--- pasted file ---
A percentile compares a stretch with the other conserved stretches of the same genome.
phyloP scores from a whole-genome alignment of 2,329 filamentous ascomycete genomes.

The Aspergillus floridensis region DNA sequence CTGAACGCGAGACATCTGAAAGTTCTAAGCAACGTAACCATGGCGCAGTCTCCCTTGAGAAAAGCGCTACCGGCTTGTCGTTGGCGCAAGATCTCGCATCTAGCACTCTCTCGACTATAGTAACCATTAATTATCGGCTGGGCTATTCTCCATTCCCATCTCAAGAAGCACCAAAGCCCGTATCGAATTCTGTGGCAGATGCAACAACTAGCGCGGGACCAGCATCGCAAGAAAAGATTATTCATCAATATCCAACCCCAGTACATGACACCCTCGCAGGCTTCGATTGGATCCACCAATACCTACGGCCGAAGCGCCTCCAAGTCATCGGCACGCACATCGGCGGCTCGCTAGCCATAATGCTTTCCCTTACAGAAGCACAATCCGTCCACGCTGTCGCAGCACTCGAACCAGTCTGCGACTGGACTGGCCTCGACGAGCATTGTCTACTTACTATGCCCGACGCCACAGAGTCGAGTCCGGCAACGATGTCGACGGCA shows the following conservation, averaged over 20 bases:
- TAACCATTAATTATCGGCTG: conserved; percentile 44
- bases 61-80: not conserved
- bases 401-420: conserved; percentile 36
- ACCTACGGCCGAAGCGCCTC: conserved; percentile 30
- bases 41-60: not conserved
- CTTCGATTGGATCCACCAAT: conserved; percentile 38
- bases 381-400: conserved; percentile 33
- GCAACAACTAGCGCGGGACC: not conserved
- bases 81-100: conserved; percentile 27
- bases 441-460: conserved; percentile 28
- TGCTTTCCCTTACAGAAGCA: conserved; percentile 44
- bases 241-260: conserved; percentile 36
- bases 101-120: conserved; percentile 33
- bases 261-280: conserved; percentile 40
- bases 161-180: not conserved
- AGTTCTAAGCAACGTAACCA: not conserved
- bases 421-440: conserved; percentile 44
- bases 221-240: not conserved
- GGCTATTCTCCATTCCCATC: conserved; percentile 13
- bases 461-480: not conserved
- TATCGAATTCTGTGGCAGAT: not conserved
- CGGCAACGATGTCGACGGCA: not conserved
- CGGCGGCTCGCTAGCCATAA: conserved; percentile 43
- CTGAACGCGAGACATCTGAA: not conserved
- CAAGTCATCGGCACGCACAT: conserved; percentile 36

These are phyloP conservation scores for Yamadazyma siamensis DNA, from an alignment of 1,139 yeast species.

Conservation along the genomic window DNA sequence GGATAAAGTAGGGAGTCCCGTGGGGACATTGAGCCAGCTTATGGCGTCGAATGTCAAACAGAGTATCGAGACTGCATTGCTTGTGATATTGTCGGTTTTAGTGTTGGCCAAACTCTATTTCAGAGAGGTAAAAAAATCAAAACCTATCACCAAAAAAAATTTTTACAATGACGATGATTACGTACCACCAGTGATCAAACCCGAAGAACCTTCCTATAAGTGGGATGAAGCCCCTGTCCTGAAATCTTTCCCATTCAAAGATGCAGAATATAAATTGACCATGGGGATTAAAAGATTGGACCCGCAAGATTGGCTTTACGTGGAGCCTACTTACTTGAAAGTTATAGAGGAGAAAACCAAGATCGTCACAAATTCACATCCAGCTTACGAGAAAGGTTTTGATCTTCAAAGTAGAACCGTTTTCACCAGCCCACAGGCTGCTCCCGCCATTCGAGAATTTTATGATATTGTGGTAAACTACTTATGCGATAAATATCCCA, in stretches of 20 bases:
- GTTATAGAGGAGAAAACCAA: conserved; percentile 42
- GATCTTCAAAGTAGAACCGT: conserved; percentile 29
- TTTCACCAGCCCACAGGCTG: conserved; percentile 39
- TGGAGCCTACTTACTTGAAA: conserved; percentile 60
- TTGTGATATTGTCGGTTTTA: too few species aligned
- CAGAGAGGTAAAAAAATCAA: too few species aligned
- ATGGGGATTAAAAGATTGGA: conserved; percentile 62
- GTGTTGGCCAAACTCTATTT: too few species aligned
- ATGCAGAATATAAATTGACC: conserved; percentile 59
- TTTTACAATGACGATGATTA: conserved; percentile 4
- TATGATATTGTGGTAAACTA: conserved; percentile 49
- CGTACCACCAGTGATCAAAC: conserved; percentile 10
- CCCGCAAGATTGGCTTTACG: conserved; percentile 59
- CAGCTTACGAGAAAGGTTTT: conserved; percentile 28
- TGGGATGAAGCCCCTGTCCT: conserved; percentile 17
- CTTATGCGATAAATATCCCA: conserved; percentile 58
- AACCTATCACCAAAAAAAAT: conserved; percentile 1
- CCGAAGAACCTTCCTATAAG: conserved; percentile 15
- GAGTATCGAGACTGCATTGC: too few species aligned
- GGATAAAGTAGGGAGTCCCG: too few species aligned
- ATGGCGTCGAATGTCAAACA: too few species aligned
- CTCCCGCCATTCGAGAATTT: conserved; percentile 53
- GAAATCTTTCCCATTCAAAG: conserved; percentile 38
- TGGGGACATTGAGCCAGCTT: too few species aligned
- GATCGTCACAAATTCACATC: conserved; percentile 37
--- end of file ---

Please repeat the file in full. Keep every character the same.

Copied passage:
A percentile compares a stretch with the other conserved stretches of the same genome.
phyloP scores from a whole-genome alignment of 2,329 filamentous ascomycete genomes.

The Aspergillus floridensis region DNA sequence CTGAACGCGAGACATCTGAAAGTTCTAAGCAACGTAACCATGGCGCAGTCTCCCTTGAGAAAAGCGCTACCGGCTTGTCGTTGGCGCAAGATCTCGCATCTAGCACTCTCTCGACTATAGTAACCATTAATTATCGGCTGGGCTATTCTCCATTCCCATCTCAAGAAGCACCAAAGCCCGTATCGAATTCTGTGGCAGATGCAACAACTAGCGCGGGACCAGCATCGCAAGAAAAGATTATTCATCAATATCCAACCCCAGTACATGACACCCTCGCAGGCTTCGATTGGATCCACCAATACCTACGGCCGAAGCGCCTCCAAGTCATCGGCACGCACATCGGCGGCTCGCTAGCCATAATGCTTTCCCTTACAGAAGCACAATCCGTCCACGCTGTCGCAGCACTCGAACCAGTCTGCGACTGGACTGGCCTCGACGAGCATTGTCTACTTACTATGCCCGACGCCACAGAGTCGAGTCCGGCAACGATGTCGACGGCA shows the following conservation, averaged over 20 bases:
- TAACCATTAATTATCGGCTG: conserved; percentile 44
- bases 61-80: not conserved
- bases 401-420: conserved; percentile 36
- ACCTACGGCCGAAGCGCCTC: conserved; percentile 30
- bases 41-60: not conserved
- CTTCGATTGGATCCACCAAT: conserved; percentile 38
- bases 381-400: conserved; percentile 33
- GCAACAACTAGCGCGGGACC: not conserved
- bases 81-100: conserved; percentile 27
- bases 441-460: conserved; percentile 28
- TGCTTTCCCTTACAGAAGCA: conserved; percentile 44
- bases 241-260: conserved; percentile 36
- bases 101-120: conserved; percentile 33
- bases 261-280: conserved; percentile 40
- bases 161-180: not conserved
- AGTTCTAAGCAACGTAACCA: not conserved
- bases 421-440: conserved; percentile 44
- bases 221-240: not conserved
- GGCTATTCTCCATTCCCATC: conserved; percentile 13
- bases 461-480: not conserved
- TATCGAATTCTGTGGCAGAT: not conserved
- CGGCAACGATGTCGACGGCA: not conserved
- CGGCGGCTCGCTAGCCATAA: conserved; percentile 43
- CTGAACGCGAGACATCTGAA: not conserved
- CAAGTCATCGGCACGCACAT: conserved; percentile 36

These are phyloP conservation scores for Yamadazyma siamensis DNA, from an alignment of 1,139 yeast species.

Conservation along the genomic window DNA sequence GGATAAAGTAGGGAGTCCCGTGGGGACATTGAGCCAGCTTATGGCGTCGAATGTCAAACAGAGTATCGAGACTGCATTGCTTGTGATATTGTCGGTTTTAGTGTTGGCCAAACTCTATTTCAGAGAGGTAAAAAAATCAAAACCTATCACCAAAAAAAATTTTTACAATGACGATGATTACGTACCACCAGTGATCAAACCCGAAGAACCTTCCTATAAGTGGGATGAAGCCCCTGTCCTGAAATCTTTCCCATTCAAAGATGCAGAATATAAATTGACCATGGGGATTAAAAGATTGGACCCGCAAGATTGGCTTTACGTGGAGCCTACTTACTTGAAAGTTATAGAGGAGAAAACCAAGATCGTCACAAATTCACATCCAGCTTACGAGAAAGGTTTTGATCTTCAAAGTAGAACCGTTTTCACCAGCCCACAGGCTGCTCCCGCCATTCGAGAATTTTATGATATTGTGGTAAACTACTTATGCGATAAATATCCCA, in stretches of 20 bases:
- GTTATAGAGGAGAAAACCAA: conserved; percentile 42
- GATCTTCAAAGTAGAACCGT: conserved; percentile 29
- TTTCACCAGCCCACAGGCTG: conserved; percentile 39
- TGGAGCCTACTTACTTGAAA: conserved; percentile 60
- TTGTGATATTGTCGGTTTTA: too few species aligned
- CAGAGAGGTAAAAAAATCAA: too few species aligned
- ATGGGGATTAAAAGATTGGA: conserved; percentile 62
- GTGTTGGCCAAACTCTATTT: too few species aligned
- ATGCAGAATATAAATTGACC: conserved; percentile 59
- TTTTACAATGACGATGATTA: conserved; percentile 4
- TATGATATTGTGGTAAACTA: conserved; percentile 49
- CGTACCACCAGTGATCAAAC: conserved; percentile 10
- CCCGCAAGATTGGCTTTACG: conserved; percentile 59
- CAGCTTACGAGAAAGGTTTT: conserved; percentile 28
- TGGGATGAAGCCCCTGTCCT: conserved; percentile 17
- CTTATGCGATAAATATCCCA: conserved; percentile 58
- AACCTATCACCAAAAAAAAT: conserved; percentile 1
- CCGAAGAACCTTCCTATAAG: conserved; percentile 15
- GAGTATCGAGACTGCATTGC: too few species aligned
- GGATAAAGTAGGGAGTCCCG: too few species aligned
- ATGGCGTCGAATGTCAAACA: too few species aligned
- CTCCCGCCATTCGAGAATTT: conserved; percentile 53
- GAAATCTTTCCCATTCAAAG: conserved; percentile 38
- TGGGGACATTGAGCCAGCTT: too few species aligned
- GATCGTCACAAATTCACATC: conserved; percentile 37